The other side of the coin

The other side of the coin

The article titled "Rare M'sian coins being sold illegally on eBay" (MyPaper, Dec 13) may give the impression that there is an underground "network" buying and selling artefacts and gold coins illegally.

I would like to make a few clarifications on this issue.

The regions of the Malaya Peninsula and Indonesia's Sumatra and Java islands are rich in history, where many kingdoms - prominent or small - existed. Many forms of currencies, like the animal-shaped currency mentioned in the article, were used by the people of those historical kingdoms.

In numismatic terms, I would refer to them as a form of ancient payment or ancient currency, rather than coins. It is even doubtful whether those animal-shaped artefacts could be considered as a form of currency. This doubt was echoed by some numismatic scholars from the Chinese Numismatic Society participating in the Singapore Numismatic Forum in 2007.

Secondly, despite being deemed illegal in Malaysia, transactions of such animal-shaped artefacts and hexagonal gold coins of the Johor Empire are legal in Singapore and many other countries. Many antique shops, even some flea markets in Singapore, openly sell the artefacts and gold coins. Such transactions in Malaysia are also common.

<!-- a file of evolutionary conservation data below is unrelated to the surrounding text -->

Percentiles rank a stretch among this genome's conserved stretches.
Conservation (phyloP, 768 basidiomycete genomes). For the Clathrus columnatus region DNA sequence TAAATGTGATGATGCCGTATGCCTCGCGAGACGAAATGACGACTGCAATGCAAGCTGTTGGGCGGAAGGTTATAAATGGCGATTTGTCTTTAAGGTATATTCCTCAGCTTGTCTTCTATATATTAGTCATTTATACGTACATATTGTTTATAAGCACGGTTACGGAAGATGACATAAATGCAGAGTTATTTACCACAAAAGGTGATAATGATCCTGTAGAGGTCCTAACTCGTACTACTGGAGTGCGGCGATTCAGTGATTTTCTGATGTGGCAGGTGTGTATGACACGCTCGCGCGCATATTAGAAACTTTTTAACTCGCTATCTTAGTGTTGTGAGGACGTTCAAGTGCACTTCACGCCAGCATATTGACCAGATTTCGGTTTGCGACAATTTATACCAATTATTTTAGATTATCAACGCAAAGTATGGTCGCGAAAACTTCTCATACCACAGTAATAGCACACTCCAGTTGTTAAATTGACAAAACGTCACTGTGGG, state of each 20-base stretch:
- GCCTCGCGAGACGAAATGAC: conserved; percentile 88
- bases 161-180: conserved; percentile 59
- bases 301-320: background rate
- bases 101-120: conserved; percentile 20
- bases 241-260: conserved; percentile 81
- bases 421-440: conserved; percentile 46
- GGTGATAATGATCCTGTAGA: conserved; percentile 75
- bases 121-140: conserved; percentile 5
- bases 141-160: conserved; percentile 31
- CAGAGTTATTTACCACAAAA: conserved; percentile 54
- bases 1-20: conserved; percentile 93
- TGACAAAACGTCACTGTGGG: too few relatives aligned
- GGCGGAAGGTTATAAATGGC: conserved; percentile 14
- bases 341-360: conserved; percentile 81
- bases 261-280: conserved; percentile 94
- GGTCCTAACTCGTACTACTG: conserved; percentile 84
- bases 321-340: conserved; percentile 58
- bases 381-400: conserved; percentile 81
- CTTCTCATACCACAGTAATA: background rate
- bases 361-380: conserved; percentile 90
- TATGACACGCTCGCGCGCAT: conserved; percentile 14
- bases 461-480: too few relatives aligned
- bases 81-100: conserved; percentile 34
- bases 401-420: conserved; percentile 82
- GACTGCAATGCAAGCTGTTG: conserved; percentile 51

Thirdly, the ancient kingdoms, including the Johor Empire, have been divided into three modern countries - West Malaysia, Singapore and Indonesia. Most animal-shaped artefacts were found in modern Indonesian territory, not in the Malaya Peninsula. How can the Malaysian authorities confiscate these artefacts and gold coins that were excavated in Indonesia?

It makes no sense to call the selling and buying of these items on eBay illegal. It would be impossible for the Malaysian government to bar the transaction in such items on eBay or on other countries' soil. Nor should such transactions be called "illegal" as long as they are not exported through Malaysian Customs.

Gao Dasong
Secretary of Numismatic Society (Asia)

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